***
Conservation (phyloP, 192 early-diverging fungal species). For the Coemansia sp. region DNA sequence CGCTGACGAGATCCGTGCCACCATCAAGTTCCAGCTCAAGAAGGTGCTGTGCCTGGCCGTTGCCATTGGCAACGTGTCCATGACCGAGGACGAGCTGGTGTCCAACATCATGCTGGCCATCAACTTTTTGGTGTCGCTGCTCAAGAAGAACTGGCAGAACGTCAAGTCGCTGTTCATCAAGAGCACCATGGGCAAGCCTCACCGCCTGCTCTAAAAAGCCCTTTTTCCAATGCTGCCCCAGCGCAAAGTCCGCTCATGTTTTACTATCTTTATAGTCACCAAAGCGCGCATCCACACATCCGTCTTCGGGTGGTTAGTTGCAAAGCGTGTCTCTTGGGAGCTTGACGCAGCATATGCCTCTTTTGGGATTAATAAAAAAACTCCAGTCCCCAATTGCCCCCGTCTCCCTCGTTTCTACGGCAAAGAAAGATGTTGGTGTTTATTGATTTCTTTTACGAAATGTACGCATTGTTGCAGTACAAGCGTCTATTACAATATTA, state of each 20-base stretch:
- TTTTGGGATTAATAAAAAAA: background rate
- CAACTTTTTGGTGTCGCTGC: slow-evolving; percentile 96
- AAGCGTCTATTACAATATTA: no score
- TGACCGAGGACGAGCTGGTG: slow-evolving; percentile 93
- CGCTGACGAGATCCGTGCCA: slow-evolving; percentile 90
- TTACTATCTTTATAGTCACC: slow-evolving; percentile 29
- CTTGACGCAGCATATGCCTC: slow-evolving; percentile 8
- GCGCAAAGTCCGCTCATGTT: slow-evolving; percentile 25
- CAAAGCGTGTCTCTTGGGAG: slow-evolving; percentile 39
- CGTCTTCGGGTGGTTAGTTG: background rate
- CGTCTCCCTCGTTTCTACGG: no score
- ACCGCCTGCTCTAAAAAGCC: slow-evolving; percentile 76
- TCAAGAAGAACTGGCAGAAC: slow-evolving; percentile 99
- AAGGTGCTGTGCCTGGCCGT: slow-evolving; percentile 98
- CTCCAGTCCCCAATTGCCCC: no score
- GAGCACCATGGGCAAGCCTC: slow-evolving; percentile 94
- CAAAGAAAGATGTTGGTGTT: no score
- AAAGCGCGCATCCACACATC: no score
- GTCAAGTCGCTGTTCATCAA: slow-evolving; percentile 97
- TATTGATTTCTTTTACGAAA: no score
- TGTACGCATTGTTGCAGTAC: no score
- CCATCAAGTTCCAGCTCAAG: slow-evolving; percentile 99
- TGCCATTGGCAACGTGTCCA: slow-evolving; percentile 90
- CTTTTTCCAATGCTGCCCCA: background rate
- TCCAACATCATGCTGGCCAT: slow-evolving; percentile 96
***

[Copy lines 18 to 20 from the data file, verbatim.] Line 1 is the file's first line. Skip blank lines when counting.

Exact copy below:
- CAAAGAAAGATGTTGGTGTT: no score
- AAAGCGCGCATCCACACATC: no score
- GTCAAGTCGCTGTTCATCAA: slow-evolving; percentile 97